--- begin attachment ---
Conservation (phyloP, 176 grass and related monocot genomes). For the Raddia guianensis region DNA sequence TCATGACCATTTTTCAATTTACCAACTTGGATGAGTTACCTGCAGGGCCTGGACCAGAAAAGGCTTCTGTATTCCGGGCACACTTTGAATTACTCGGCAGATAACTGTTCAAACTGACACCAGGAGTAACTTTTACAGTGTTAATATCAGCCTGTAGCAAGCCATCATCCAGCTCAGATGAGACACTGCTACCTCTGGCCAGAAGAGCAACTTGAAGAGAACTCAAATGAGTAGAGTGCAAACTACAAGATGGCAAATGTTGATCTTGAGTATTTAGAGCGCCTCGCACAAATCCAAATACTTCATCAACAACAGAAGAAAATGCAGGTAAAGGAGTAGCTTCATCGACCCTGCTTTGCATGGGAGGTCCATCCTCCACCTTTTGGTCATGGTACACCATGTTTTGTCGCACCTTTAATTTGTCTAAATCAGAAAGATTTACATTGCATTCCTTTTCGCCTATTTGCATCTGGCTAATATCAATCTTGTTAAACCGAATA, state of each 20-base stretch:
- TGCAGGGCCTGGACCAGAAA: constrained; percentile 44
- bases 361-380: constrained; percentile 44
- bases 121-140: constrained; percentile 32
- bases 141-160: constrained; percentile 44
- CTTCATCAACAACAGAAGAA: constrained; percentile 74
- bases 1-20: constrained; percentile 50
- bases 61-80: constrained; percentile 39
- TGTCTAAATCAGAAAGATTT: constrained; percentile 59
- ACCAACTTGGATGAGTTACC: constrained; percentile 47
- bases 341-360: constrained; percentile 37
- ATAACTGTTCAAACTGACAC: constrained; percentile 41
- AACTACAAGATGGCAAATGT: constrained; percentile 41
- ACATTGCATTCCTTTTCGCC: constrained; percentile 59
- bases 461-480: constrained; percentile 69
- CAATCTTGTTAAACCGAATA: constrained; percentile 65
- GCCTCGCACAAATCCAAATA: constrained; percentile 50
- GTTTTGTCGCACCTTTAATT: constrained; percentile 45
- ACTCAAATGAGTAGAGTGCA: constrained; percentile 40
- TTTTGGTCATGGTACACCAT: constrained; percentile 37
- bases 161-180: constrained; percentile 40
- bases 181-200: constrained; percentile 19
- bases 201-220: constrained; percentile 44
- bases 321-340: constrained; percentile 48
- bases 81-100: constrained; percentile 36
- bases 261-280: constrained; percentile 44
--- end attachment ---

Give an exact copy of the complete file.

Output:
Conservation (phyloP, 176 grass and related monocot genomes). For the Raddia guianensis region DNA sequence TCATGACCATTTTTCAATTTACCAACTTGGATGAGTTACCTGCAGGGCCTGGACCAGAAAAGGCTTCTGTATTCCGGGCACACTTTGAATTACTCGGCAGATAACTGTTCAAACTGACACCAGGAGTAACTTTTACAGTGTTAATATCAGCCTGTAGCAAGCCATCATCCAGCTCAGATGAGACACTGCTACCTCTGGCCAGAAGAGCAACTTGAAGAGAACTCAAATGAGTAGAGTGCAAACTACAAGATGGCAAATGTTGATCTTGAGTATTTAGAGCGCCTCGCACAAATCCAAATACTTCATCAACAACAGAAGAAAATGCAGGTAAAGGAGTAGCTTCATCGACCCTGCTTTGCATGGGAGGTCCATCCTCCACCTTTTGGTCATGGTACACCATGTTTTGTCGCACCTTTAATTTGTCTAAATCAGAAAGATTTACATTGCATTCCTTTTCGCCTATTTGCATCTGGCTAATATCAATCTTGTTAAACCGAATA, state of each 20-base stretch:
- TGCAGGGCCTGGACCAGAAA: constrained; percentile 44
- bases 361-380: constrained; percentile 44
- bases 121-140: constrained; percentile 32
- bases 141-160: constrained; percentile 44
- CTTCATCAACAACAGAAGAA: constrained; percentile 74
- bases 1-20: constrained; percentile 50
- bases 61-80: constrained; percentile 39
- TGTCTAAATCAGAAAGATTT: constrained; percentile 59
- ACCAACTTGGATGAGTTACC: constrained; percentile 47
- bases 341-360: constrained; percentile 37
- ATAACTGTTCAAACTGACAC: constrained; percentile 41
- AACTACAAGATGGCAAATGT: constrained; percentile 41
- ACATTGCATTCCTTTTCGCC: constrained; percentile 59
- bases 461-480: constrained; percentile 69
- CAATCTTGTTAAACCGAATA: constrained; percentile 65
- GCCTCGCACAAATCCAAATA: constrained; percentile 50
- GTTTTGTCGCACCTTTAATT: constrained; percentile 45
- ACTCAAATGAGTAGAGTGCA: constrained; percentile 40
- TTTTGGTCATGGTACACCAT: constrained; percentile 37
- bases 161-180: constrained; percentile 40
- bases 181-200: constrained; percentile 19
- bases 201-220: constrained; percentile 44
- bases 321-340: constrained; percentile 48
- bases 81-100: constrained; percentile 36
- bases 261-280: constrained; percentile 44